Wednesday musings, 7/29/15

A client recently came in after his cardiologist appointment. “How was it?” I asked. “Good. The doctor was pleased with how I was doing. I attributed it to you, and told him I was planning on seeing you until I die.”

Though the inevitability of death isn’t exactly a happy thought, it occurred to me after he said that that I have been training at least 11 of my clients regularly for 10+ years. This has given me a front row seat to the aging process. I have watched people move from their 40s to 50s, 50s to 60s, 60s to 70s, and 70s to 80s. My training style has changed significantly during that time, and I cringe when I think of some of the things I used to have people do. Despite this, my clients have stuck with me, and I have learned some things about how to age gracefully.
Use it or lose it. This applies to everything. If you enjoy hiking and want to make it a lifelong habit, you need to do it on a regular basis. As the decades tick by, it becomes difficult (or impossible) to simply pick up where you left off. However, if you do things you enjoy often instead of once in a while, you will be able to continue doing those things.
Train hard, but honor recovery. It takes time to recover from hard workouts at any age. As one gets older, introducing new movements or increasing strength is absolutely doable; it just might take a day or two longer to recover. (And it’s probably best not to introduce several new movements at once. If you are new to training and you are in your 60s, ease into it. Your body will thank you for it).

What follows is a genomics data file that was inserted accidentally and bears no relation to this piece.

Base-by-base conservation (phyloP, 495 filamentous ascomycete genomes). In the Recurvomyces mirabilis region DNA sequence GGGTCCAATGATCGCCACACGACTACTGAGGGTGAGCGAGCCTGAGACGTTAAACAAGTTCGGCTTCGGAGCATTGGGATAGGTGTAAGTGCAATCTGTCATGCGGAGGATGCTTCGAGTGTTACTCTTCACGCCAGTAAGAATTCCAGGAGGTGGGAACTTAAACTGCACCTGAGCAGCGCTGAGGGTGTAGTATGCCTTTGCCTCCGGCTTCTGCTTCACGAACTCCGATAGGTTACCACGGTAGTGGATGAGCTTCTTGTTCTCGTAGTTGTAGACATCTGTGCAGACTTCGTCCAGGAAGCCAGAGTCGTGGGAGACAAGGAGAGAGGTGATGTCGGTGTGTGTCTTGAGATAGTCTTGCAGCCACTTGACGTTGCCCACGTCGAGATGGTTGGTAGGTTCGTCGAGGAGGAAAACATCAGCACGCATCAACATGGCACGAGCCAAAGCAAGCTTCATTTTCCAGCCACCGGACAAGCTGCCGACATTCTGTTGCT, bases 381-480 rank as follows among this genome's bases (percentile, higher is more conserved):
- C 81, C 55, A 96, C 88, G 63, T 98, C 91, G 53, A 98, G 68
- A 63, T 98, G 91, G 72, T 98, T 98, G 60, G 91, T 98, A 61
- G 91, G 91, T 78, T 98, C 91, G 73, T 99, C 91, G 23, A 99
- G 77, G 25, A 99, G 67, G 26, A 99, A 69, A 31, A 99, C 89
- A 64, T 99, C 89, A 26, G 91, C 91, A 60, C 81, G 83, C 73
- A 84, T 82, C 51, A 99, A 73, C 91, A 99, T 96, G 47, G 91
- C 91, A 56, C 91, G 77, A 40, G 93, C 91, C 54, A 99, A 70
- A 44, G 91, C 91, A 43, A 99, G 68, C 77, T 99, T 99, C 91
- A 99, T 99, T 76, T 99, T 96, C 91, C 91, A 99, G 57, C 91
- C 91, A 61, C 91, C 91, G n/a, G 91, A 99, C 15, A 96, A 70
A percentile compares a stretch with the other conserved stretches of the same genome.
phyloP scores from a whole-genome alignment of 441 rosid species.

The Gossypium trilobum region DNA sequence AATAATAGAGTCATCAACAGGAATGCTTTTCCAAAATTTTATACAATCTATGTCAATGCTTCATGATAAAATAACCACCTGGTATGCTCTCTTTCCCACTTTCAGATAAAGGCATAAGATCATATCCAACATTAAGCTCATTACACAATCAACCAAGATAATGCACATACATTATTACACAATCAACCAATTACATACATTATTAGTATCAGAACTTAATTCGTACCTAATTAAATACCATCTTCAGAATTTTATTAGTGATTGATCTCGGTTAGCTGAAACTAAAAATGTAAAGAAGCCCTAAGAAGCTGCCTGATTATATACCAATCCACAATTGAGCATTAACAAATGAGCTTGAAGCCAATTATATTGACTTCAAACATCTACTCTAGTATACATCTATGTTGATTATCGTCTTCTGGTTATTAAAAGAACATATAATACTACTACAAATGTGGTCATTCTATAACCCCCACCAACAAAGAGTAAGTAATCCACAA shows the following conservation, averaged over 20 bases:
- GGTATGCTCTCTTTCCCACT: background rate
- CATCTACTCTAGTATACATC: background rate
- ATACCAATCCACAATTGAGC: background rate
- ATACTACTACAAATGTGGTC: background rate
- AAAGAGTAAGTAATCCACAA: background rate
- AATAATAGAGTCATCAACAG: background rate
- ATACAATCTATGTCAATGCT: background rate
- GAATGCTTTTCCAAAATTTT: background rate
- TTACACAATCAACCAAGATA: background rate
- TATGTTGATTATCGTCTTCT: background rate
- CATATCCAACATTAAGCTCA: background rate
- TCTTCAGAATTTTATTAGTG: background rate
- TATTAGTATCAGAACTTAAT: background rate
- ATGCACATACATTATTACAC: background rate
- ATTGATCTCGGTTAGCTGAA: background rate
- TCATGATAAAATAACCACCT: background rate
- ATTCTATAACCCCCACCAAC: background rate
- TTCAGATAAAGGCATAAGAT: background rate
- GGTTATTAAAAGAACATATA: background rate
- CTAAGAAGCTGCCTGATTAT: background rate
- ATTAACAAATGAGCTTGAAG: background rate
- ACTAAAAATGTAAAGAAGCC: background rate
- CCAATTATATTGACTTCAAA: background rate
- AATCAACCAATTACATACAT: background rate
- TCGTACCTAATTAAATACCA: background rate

Stay interested. My clients are active, interesting people with very full lives. They travel and stay current with what’s going around the, including music, movies, and world affairs. They have hobbies and friends, and don’t dwell on age. 
If you move in a variety of ways regularly, fewer falls happen. You can’t plan for every slippery surface, but clients come in regularly and tell me were able to catch themselves after losing their footing. They are grateful for their fitness and appreciate what their bodies can do for them. 
Your goals might change, and what was important physically in your 50s might not be as important to you in as you approach 70. What stays the same is the empowerment that comes from feeling strong and being able to lift things without assistance or get up with ease from the floor. Moving well enhances your life.